The prior art does teach carbon-based adsorbents for separating carbon monoxide from mixed gases but only as stand alone adsorbents and not with the preferred surface area and bulk density characteristics of the present invention's carbon-based pretreatment adsorbent. In particular, U.S. Pat. No. 4,587,114 by Hirai teaches an adsorbent for separating carbon monoxide from mixed gases wherein the adsorbent is obtained by impregnation of an active carbon support with various copper salts. The adsorbent produced is claimed to be stable with respect to the water content in the feed gas owing to the hydrophobic nature of the carbon support and thus no special dehydrating pretreatment adsorbent is utilized. Because, however, Hirai's adsorbent contains significant microporosity owing to its high surface area of 1200 m2 /g, Hirai has high impurity levels of carbon dioxide and methane in the evacuated CO product. U.S. Pat. No. 5,126,310 by Kratz et al partially overcomes this problem with a lower surface area (600 m2 /g) carbon-based adsorbent. Kratz's adsorbent, however, has a low bulk density (24 lbs/ft3), and thus lacks the required mechanical strength for operating in a pressure swing adsorption system.
The present invention is a process for the production of a carbon monoxide stream from a feed stream comprising carbon monoxide, hydrogen, carbon dioxide, methane, nitrogen and moisture. The process comprises contacting the feed stream at elevated pressure with a layered adsorbent bed comprising (i) a pretreatment adsorbent in order to adsorb moisture preferentially over methane, nitrogen and carbon dioxide and (ii) a main adsorbent in order to adsorb carbon monoxide preferentially over hydrogen, carbon dioxide, methane and nitrogen. A key to the present invention is that a carbon-based adsorbent is used as the pretreatment adsorbent.
The present invention is a process for the production of a carbon monoxide stream from a feed stream comprising carbon monoxide, hydrogen, carbon dioxide, methane, nitrogen and moisture wherein said process comprises contacting the feed stream at elevated pressure with a layered adsorbent bed comprising:
(a) a pretreatment layer consisting of a pretreatment adsorbent comprising cuprous chloride on a carbon containing support in order to adsorb moisture preferentially over methane, nitrogen and carbon dioxide; and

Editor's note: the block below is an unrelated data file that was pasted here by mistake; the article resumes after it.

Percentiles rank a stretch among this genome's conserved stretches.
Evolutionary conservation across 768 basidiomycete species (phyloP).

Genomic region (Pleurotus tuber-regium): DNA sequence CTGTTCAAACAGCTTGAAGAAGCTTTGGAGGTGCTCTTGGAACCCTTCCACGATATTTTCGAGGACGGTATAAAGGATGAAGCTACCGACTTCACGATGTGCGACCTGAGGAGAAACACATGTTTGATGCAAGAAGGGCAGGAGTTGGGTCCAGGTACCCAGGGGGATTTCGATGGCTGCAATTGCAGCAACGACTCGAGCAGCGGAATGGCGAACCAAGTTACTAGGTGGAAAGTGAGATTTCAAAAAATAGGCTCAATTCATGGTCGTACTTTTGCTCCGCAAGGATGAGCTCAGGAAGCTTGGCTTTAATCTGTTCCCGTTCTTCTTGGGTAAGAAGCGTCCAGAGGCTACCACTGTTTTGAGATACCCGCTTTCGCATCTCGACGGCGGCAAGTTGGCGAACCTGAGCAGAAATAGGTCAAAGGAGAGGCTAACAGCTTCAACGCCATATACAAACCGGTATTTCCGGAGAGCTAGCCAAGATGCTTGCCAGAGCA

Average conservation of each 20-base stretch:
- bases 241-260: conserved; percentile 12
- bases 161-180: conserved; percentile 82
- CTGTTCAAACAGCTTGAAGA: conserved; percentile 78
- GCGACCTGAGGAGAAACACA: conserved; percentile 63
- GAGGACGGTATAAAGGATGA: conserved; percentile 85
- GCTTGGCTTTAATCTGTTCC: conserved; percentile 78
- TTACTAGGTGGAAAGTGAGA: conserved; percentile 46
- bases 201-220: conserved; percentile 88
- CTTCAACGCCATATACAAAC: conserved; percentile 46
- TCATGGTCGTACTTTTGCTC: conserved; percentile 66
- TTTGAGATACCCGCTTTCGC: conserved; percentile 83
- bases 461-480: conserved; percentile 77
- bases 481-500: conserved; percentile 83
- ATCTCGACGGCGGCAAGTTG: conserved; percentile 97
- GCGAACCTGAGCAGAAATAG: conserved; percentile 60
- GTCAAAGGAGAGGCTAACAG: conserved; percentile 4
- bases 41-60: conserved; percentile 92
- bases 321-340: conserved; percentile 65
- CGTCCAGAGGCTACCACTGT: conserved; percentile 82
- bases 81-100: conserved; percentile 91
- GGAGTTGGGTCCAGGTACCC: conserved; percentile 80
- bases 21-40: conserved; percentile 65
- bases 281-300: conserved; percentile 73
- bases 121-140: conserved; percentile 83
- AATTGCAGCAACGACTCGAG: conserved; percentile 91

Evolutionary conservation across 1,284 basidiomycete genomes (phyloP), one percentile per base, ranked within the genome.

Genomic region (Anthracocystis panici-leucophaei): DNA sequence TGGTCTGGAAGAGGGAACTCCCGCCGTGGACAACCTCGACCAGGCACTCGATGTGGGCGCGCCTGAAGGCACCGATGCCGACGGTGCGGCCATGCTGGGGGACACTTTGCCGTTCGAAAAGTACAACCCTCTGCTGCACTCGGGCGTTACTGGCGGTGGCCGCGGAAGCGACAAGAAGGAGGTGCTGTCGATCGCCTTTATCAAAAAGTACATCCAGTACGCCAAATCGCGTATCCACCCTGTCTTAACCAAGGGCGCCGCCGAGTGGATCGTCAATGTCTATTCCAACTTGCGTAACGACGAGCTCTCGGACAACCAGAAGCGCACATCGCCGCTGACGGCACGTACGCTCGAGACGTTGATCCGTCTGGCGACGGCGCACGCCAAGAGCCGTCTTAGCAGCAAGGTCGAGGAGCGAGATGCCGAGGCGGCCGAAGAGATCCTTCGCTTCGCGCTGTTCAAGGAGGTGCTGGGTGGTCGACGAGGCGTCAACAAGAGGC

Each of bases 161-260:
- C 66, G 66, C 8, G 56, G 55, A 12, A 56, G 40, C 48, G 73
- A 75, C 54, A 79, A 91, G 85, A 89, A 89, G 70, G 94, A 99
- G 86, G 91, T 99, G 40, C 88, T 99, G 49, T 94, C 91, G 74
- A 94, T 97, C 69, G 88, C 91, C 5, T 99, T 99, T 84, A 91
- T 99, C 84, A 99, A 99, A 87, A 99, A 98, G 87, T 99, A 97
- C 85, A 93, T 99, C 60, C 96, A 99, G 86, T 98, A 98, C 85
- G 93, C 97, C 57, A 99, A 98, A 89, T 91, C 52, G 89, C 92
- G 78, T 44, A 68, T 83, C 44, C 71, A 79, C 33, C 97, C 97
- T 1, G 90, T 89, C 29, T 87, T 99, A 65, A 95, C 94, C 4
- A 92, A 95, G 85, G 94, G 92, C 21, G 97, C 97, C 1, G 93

(b) a main layer consisting of a main adsorbent comprising a cuprous compound (typically cuprous chloride on an aluminum containing support) in order to adsorb carbon monoxide preferentially over hydrogen, carbon dioxide, methane and nitrogen.
Preferably, the carbon-based pretreatment adsorbent has only moderately small pores (as opposed to micropores) providing a surface area less than 500 m2 /g. The moderately sized pores reduce the co-adsorption of carbon dioxide and methane vis-a-vis microporous adsorbents, thereby reducing the levels of these components in the evacuated carbon monoxide product.
Also preferably, the carbon-based pretreatment adsorbent has a bulk density greater than 30 lbs/ft3. This ensures the required mechanical strength for operating in a pressure swing adsorption (PSA) system or vacuum swing adsorption (VSA), which is a subset of PSA wherein the depressurization/product recovery step is performed down to vacuum pressure levels.
Experiments were carried out in a VSA pilot development unit to test the performance of the present invention's layered adsorbent bed. The unit consists of four beds, 12 feet long and 2 inches in diameter. Two of the beds were filled with adsorbent(s) for VSA production of CO, while the two other beds contained 5A zeolite for H2 purification. Only the VSA cycle for the two beds used for CO recovery Will be described. The steps include (1) pressurization with pure H2 countercurrent to the direction of feed to a superambient pressure (245 psig), (2) feed with a gas mixture containing 67% H2, 21% CO, 5% CH4, 6% CO2 and 1% N2 at 245 psig, (3) cocurrent depressurization of the column to 5 psig. (This depressurization effluent is recycled to the feed end of the bed to insure high CO recovery), (4) cocurrent purge with product CO at 5 psig and (5) evacuation of pure CO product at a vacuum level of 80 torr. Then the cyclic process is continued from steps 1 through 5. The important process parameters include the total evacuated CO, and the product impurity levels of CO2, CH4 and H2.